As subscription models become the norm across all aspects of consumers’ day-to-day routines, recurring payments are becoming core to people’s work lives.
Coworking app Groove launched its subscription program Tuesday (Jan. 23), for instance, offering on-demand, one-hour collaborative sessions for $18 per month or $120 per year, connecting solitary workers to others looking for accountability.
“At Groove, we believe that even when people work alone, work shouldn’t be lonely,” Groove Co-founder and CEO Joshua Greene said in a statement. “The most important part of Groove is the supportive community of humans that has coalesced around the app. Officially launched, we can continue to focus on our community with an eye on the longer term.”
Plus, the software that workers need to complete their day-to-day tasks is increasingly only available via subscription, where once consumers could purchase such tools a la carte. Take, for example, Intuit.
“We are more than two-thirds of the way through a three-year transition for customers that remain on our license-based desktop offering to a recurring subscription model,” Intuit Chief Financial Officer Sandeep Aujla told analysts on the company’s last earnings call. “In conjunction with our business model transition, we also raised prices across multiple desktop products this October, consistent with our principle to price for value.”
Subscriptions are also taking a greater role in the interpersonal aspects of work, such as networking and hiring, with LinkedIn seeing its paid services such as its Premium subscriptions contribute to revenue growth. LinkedIn reported an 8% increase in revenue in parent company Microsoft’s last earnings report.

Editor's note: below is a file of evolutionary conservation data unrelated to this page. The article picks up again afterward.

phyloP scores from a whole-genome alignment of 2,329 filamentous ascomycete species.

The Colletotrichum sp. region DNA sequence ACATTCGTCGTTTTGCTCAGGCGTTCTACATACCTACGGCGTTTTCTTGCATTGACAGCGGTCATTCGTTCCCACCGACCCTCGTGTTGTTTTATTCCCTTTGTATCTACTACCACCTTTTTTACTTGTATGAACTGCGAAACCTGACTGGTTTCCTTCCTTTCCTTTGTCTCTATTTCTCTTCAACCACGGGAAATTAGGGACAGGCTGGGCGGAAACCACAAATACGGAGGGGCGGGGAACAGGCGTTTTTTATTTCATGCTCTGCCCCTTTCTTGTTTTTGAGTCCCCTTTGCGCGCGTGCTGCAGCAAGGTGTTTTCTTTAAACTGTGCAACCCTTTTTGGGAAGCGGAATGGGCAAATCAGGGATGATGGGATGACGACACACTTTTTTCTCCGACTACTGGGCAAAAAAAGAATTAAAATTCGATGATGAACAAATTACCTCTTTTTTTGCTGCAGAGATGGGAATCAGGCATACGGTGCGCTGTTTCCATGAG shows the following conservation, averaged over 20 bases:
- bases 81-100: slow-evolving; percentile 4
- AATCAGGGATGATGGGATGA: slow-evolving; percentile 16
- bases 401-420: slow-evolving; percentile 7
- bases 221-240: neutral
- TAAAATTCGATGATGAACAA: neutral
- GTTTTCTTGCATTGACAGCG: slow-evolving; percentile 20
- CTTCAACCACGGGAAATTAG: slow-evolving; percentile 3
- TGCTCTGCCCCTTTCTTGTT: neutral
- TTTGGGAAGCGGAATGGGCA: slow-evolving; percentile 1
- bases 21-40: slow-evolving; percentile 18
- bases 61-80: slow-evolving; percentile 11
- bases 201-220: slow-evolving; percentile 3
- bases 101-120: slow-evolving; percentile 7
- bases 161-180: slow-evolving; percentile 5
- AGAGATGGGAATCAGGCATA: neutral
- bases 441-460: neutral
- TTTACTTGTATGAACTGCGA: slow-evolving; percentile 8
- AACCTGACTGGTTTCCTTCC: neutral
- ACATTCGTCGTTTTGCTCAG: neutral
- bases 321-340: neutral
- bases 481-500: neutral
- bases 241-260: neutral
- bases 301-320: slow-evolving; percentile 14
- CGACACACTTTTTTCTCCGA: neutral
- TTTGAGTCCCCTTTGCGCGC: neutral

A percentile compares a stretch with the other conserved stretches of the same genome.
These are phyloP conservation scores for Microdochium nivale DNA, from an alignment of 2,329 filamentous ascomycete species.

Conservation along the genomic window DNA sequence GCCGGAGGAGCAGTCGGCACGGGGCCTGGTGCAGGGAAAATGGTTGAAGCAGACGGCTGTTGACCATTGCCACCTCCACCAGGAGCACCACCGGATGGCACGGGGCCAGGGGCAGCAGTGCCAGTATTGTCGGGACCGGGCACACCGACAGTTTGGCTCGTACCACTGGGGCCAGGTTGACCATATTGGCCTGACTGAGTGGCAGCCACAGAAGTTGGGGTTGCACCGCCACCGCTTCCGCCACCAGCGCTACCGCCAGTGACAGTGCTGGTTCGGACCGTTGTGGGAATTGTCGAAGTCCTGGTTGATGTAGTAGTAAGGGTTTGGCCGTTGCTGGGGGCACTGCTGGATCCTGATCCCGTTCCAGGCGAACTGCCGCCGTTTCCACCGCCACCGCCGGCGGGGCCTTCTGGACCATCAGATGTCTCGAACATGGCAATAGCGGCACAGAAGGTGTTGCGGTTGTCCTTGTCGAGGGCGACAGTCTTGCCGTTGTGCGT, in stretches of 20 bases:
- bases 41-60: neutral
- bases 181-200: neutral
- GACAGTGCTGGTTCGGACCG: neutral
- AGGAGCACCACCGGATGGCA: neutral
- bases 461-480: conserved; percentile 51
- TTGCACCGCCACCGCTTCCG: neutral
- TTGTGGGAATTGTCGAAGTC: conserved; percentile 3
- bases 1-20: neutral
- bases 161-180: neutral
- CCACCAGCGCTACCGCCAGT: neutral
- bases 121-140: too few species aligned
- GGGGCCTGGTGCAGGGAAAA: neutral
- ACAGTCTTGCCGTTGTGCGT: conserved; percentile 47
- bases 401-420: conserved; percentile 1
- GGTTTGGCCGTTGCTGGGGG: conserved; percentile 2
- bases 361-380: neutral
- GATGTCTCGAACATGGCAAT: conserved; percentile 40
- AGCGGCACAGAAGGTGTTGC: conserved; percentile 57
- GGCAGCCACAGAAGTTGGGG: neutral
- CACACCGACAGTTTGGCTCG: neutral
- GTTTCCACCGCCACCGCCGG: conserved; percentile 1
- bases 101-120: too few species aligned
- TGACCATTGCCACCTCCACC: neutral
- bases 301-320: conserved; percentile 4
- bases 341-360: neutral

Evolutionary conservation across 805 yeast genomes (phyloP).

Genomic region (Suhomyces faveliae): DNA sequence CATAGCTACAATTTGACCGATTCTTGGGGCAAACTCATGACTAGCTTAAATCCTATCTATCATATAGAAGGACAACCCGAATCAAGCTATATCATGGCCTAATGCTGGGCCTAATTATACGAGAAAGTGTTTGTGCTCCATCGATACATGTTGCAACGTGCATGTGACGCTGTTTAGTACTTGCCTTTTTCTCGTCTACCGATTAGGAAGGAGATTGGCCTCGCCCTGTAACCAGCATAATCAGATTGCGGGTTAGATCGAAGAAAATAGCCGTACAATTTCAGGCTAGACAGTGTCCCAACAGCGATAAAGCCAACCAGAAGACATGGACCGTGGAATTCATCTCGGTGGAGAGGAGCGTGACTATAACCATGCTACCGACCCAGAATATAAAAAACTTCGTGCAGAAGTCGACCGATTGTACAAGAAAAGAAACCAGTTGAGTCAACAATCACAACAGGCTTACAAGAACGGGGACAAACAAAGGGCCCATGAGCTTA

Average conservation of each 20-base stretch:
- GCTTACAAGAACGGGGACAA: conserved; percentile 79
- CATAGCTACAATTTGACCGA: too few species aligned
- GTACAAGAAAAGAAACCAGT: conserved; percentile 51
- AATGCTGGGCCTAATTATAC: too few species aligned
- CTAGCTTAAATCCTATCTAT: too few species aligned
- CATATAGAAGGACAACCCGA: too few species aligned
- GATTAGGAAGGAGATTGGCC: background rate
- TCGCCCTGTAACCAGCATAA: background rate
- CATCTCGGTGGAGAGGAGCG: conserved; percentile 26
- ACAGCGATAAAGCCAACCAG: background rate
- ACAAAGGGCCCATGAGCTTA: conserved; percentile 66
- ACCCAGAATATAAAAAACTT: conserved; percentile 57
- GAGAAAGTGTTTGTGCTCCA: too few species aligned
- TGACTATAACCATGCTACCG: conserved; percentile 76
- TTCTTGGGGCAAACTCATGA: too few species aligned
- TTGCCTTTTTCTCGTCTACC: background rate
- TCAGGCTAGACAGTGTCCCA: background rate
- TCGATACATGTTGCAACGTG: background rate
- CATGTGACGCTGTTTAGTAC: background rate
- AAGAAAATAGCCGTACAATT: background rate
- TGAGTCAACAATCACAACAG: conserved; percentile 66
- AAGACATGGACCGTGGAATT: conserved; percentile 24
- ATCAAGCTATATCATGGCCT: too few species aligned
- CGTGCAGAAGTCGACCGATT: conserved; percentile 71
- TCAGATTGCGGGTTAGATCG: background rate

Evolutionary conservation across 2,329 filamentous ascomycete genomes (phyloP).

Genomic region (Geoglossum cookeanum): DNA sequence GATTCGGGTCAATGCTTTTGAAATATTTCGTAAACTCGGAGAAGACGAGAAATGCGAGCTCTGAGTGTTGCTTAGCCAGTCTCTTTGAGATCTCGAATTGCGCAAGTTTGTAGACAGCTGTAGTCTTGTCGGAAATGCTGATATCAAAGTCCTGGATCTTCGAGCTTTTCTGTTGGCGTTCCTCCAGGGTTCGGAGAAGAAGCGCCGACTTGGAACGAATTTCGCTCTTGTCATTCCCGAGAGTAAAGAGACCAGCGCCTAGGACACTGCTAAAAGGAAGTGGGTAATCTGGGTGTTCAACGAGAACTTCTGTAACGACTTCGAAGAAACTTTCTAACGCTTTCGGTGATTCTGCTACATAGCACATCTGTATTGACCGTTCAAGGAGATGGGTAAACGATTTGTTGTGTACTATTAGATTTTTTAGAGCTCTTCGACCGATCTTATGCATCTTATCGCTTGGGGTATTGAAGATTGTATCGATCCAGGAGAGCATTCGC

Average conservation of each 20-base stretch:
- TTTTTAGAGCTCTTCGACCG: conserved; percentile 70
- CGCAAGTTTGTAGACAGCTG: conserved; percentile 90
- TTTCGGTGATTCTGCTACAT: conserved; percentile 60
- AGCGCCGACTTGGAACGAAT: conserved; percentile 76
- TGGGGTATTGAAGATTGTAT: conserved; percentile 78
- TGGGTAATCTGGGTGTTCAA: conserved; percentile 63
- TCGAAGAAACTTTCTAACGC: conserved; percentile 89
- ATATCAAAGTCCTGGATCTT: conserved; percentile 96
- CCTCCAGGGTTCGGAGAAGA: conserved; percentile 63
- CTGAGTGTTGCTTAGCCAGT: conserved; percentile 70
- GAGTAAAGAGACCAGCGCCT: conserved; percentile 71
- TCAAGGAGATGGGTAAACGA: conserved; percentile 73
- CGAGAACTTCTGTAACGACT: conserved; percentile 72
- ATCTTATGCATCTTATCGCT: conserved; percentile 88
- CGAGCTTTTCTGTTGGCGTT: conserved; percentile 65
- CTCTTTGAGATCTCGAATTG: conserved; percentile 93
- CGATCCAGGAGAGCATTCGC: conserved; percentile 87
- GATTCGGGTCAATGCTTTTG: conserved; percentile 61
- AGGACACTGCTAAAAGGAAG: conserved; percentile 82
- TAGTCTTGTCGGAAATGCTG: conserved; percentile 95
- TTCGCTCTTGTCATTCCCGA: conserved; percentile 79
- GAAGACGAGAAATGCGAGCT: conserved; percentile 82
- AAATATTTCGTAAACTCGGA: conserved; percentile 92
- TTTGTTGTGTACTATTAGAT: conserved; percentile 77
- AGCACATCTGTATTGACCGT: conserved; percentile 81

Microsoft Chairman and CEO Satya Nadella shared on a call with analysts accompanying the report that LinkedIn’s “Premium subscription sign-ups were up 55% year over year.”
Overall, consumers’ work lives are becoming increasingly digital, according to PYMNTS Intelligence’s report last year, “How the World Does Digital: Daily Digital Engagement Hits New Heights.” The study, which drew from a survey of more than 17,500 consumers in 11 markets that account for 50% of the world’s GDP, found that the work pillar of people’s lives is continuing its digital transformation.
The more consumers tap digital technologies in other parts of their lives, the more they engage digitally with work. A 10% increase in digital engagement for travel activities corresponds with a 5% increase in digital engagement at work, and a 10% increase in digital shopping activities is linked with a 4.5% digital uptick in work.
The software subscription opportunity is significant, given how much of consumers’ days are spent working. A PYMNTS Intelligence study of more than 4,600 U.S. consumers in July for the How We Will Pay report found that consumers spend 5.04 hours of their average weekday working, a greater amount than they devote to any other activity on these days, and 1.2 hours of their average Saturday or Sunday doing the same.
The rise of subscription models in work life is transforming the way individuals collaborate, access essential software tools and network. As consumers increasingly engage with digital technologies in their daily lives, their digital engagement at work also rises. The amount of time spent working presents a substantial opportunity for software subscription services.